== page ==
ex·​pro·​pri·​ate | \ ek-ˈsprō-prē-ˌāt How to pronounce expropriate (audio) \
expropriated; expropriating

Definition of expropriate

transitive verb

1 : to deprive of possession or proprietary rights
2 : to transfer (the property of another) to one's own possession

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Other Words from expropriate

expropriator \ ek-​ˈsprō-​prē-​ˌā-​tər How to pronounce expropriator (audio) \ noun

Did You Know?

If you guessed that expropriate has something in common with the verb appropriate, you're right. Both words ultimately derive from the Latin adjective proprius, meaning "own." Expropriate came to us by way of the Medieval Latin verb expropriare, itself from Latin ex- ("out of" or "from") and proprius. Appropriate descends from Late Latin appropriare, which joins proprius and Latin ad- ("to" or "toward"). Both the verb appropriate ("to take possession of" or "to set aside for a particular use") and the adjective appropriate ("fitting" or "suitable") have been with us since the 15th century, and expropriate has been a part of the language since at least 1611. Other proprius descendants in English include proper and property.

Examples of expropriate in a Sentence

dissidents were shot, and their lands expropriated under his regime the state will have to expropriate scores of homeowners in order to build the new road
Recent Examples on the Web In Venezuela, the socialist state has seized 10 million acres of private land, expropriated 1,365 companies and purchased 5,000 more. Washington Post, "Socialism doesn’t work? An emerging middle class of Bolivians would beg to differ.," 16 Oct. 2019 Simultaneously, a petition is underway for a referendum to expropriate rental units from big corporate landlords. Bloomberg Opinion, Twin Cities, "Other voices: Rent controls are not the answer," 10 Oct. 2019 That move is expected to trigger many thousands of lawsuits, demanding billions of dollars in compensation from Cuba for properties expropriated after the 1959 revolution, and also to dampen the appetites of foreign investors interested in Cuba. Jon Lee Anderson, The New Yorker, "Mexico, Cuba, and Trump’s Increasing Preference for Punishment Over Diplomacy," 11 June 2019 The debate about land ownership recently escalated when South Africa’s new president, Cyril Ramaphosa, raised the possibility of expropriating land without compensation. Gregory Barber, WIRED, "Inside an All-White Town’s Divisive Experiment With Cryptocurrency," 6 June 2019 Like Crystallex, these multinationals were trying to enforce arbitration awards surrounding a nationalization campaign that expropriated their investments in Venezuela. Andrew Scurria, WSJ, "Venezuela Strikes Deal to Save Citgo From Seizure," 25 Nov. 2018 On Saturday, the tenant advocate and his allies plan to start collecting signatures for a ballot proposal that would push the city to expropriate all private, profit-seeking landlords that own more than 3,000 apartments. Konrad Putzier, WSJ, "In Berlin, a Radical Proposal to Combat Rising Rents: Expropriate Big Landlords," 2 Apr. 2019 Rather than expropriating the wealthy, low-income voters in several swing states helped put a billionaire in the White House who then slashed taxes on the rich. Daniel Treisman, Washington Post, "Why the poor don’t vote to soak the rich," 27 Feb. 2018 The World Bank has had a longstanding provision in its founding articles that obliges it to cease lending operations in countries that expropriate assets without fair compensation. WSJ, "South Africa Should Study Zimbabwe’s Sad Land Grab," 28 Nov. 2018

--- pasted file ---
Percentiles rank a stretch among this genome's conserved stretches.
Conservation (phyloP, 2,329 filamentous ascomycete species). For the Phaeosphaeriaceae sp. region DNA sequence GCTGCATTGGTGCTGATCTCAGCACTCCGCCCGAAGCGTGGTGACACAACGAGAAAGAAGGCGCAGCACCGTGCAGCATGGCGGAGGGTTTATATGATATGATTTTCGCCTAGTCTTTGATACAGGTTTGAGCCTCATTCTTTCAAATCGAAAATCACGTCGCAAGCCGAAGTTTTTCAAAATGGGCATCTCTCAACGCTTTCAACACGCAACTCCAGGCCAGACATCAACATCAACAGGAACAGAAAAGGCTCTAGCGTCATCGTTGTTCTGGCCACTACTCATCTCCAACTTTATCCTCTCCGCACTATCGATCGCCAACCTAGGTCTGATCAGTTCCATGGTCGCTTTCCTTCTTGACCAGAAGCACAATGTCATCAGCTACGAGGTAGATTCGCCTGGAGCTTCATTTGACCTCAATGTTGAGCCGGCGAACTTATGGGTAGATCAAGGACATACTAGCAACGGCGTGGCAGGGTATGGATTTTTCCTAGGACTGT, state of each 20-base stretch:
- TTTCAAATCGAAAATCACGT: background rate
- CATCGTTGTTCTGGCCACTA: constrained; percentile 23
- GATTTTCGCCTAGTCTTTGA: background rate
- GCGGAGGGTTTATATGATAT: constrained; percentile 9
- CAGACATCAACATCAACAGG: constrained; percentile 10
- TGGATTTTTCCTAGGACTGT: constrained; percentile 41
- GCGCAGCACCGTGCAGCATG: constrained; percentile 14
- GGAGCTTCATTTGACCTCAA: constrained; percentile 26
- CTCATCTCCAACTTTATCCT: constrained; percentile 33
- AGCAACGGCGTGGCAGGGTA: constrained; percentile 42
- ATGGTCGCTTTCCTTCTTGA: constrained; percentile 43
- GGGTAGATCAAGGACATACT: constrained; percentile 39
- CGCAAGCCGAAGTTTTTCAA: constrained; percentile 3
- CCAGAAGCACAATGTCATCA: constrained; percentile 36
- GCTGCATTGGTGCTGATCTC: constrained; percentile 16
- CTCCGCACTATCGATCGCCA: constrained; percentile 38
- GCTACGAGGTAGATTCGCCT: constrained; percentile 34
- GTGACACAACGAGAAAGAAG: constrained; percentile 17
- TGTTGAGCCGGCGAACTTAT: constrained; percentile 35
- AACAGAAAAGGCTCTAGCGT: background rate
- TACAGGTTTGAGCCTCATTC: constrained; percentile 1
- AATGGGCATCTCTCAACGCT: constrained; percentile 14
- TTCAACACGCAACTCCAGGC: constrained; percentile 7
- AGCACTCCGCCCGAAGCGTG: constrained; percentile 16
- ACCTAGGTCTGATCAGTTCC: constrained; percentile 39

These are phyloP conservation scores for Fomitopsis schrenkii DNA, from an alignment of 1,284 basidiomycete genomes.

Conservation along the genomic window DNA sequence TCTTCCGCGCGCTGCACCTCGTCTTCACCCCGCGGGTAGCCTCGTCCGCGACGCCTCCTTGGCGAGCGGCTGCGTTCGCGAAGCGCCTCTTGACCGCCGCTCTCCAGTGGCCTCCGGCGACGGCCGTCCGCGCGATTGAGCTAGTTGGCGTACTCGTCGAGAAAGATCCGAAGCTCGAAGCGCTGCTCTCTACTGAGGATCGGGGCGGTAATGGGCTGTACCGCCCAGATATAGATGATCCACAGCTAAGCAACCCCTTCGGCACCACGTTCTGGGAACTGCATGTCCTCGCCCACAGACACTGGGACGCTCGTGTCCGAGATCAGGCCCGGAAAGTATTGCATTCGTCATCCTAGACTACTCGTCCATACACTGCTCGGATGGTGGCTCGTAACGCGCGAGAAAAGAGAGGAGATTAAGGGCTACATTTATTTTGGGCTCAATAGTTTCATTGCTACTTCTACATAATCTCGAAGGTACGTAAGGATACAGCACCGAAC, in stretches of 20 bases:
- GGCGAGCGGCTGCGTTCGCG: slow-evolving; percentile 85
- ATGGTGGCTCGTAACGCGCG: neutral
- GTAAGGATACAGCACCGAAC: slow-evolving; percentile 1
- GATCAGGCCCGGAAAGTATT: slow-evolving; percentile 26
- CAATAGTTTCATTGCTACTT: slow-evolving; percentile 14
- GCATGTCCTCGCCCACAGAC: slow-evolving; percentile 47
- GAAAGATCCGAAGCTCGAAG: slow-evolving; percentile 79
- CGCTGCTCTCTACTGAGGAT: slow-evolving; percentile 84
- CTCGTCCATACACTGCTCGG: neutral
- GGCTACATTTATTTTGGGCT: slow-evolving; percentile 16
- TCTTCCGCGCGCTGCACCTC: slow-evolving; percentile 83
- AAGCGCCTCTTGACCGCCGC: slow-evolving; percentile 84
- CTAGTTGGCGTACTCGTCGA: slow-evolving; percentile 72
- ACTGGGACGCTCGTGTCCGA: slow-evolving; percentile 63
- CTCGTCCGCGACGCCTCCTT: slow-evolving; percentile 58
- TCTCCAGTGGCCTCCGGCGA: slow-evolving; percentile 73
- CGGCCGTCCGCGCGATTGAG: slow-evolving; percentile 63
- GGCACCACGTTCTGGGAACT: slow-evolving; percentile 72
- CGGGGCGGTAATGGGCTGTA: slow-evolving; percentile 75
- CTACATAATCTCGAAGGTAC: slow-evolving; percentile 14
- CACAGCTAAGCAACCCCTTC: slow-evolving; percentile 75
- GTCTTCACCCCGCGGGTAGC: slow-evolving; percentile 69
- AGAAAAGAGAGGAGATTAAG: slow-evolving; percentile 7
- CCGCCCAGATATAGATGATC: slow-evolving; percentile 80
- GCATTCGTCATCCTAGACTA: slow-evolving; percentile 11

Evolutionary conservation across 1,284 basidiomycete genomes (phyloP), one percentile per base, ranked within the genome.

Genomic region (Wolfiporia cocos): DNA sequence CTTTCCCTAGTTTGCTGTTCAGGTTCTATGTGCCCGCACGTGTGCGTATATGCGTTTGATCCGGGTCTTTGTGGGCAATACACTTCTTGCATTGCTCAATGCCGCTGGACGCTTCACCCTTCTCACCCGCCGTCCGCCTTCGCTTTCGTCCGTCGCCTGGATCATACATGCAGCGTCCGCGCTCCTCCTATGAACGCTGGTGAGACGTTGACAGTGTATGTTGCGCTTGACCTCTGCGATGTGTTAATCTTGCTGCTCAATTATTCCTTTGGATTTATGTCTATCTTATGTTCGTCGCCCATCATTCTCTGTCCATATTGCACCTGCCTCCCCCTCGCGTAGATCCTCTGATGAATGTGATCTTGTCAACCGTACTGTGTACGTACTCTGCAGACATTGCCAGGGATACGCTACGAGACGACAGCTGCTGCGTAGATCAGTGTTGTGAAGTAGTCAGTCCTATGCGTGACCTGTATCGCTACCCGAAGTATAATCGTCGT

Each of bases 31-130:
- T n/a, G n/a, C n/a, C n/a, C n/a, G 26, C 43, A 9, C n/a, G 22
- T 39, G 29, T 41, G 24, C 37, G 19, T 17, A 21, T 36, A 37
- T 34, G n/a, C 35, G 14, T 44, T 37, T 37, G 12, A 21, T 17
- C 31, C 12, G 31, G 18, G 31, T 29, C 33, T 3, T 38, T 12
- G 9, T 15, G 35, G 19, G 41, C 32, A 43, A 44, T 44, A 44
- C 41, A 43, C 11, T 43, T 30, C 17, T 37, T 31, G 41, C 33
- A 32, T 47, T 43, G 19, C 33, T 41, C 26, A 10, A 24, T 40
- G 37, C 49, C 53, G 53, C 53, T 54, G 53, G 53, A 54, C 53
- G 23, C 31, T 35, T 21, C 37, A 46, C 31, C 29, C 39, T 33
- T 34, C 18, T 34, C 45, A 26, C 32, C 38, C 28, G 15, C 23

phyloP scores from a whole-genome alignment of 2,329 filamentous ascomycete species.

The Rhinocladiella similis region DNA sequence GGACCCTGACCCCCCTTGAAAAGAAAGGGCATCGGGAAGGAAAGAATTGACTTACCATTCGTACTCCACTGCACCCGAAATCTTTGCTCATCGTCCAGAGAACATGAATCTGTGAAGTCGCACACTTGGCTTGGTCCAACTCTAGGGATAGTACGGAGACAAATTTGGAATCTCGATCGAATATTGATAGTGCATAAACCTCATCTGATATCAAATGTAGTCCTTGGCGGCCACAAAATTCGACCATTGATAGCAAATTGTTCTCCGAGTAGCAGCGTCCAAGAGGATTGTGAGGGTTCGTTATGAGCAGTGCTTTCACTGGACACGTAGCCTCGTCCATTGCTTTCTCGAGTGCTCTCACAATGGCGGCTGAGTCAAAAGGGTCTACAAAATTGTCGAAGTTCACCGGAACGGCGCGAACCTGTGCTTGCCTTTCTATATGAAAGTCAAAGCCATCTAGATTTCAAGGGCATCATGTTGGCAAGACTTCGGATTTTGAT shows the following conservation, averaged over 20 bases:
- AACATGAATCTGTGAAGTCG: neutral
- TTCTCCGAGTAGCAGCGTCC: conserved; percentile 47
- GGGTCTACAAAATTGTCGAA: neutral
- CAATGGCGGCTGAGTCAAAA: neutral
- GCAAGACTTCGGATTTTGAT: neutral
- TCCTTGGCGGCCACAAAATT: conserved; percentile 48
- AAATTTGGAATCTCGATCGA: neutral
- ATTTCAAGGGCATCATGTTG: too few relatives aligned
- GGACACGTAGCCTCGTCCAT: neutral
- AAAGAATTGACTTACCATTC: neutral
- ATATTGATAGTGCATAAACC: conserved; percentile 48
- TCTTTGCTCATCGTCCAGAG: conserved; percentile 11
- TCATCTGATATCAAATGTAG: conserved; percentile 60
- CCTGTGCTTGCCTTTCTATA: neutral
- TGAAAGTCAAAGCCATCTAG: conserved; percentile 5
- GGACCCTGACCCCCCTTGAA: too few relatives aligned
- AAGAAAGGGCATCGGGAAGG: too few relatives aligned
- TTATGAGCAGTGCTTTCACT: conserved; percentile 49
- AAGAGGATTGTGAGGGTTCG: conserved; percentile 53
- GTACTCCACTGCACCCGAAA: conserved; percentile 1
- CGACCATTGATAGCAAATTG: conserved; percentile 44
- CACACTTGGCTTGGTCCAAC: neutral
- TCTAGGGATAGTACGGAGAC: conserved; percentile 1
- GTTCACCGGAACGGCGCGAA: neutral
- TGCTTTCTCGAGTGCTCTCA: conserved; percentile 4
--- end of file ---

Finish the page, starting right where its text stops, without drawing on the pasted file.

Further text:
These example sentences are selected automatically from various online news sources to reflect current usage of the word 'expropriate.' Views expressed in the examples do not represent the opinion of Merriam-Webster or its editors. Send us feedback.

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First Known Use of expropriate

1611, in the meaning defined at sense 1

History and Etymology for expropriate

Medieval Latin expropriatus, past participle of expropriare, from Latin ex- + proprius own

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Time Traveler for expropriate

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The first known use of expropriate was in 1611

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Last Updated

17 Nov 2019

Cite this Entry

“Expropriate.” The Merriam-Webster.com Dictionary, Merriam-Webster Inc., https://www.merriam-webster.com/dictionary/expropriate?pronunciation&lang=en_us&dir=e&file=exprop01. Accessed 6 December 2019.

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More Definitions for expropriate


How to pronounce expropriate (audio)

English Language Learners Definition of expropriate

formal : to take (someone's property)


transitive verb
ex·​pro·​pri·​ate | \ ek-ˈsprō-prē-ˌāt How to pronounce expropriate (audio) \
expropriated; expropriating

Legal Definition of expropriate

: to take (property) of an individual in the exercise of state sovereignty (as by eminent domain)

Other Words from expropriate

expropriation \ ek-​ˌsprō-​prē-​ˈā-​shən How to pronounce expropriation (audio) \ noun

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very cautious or careful

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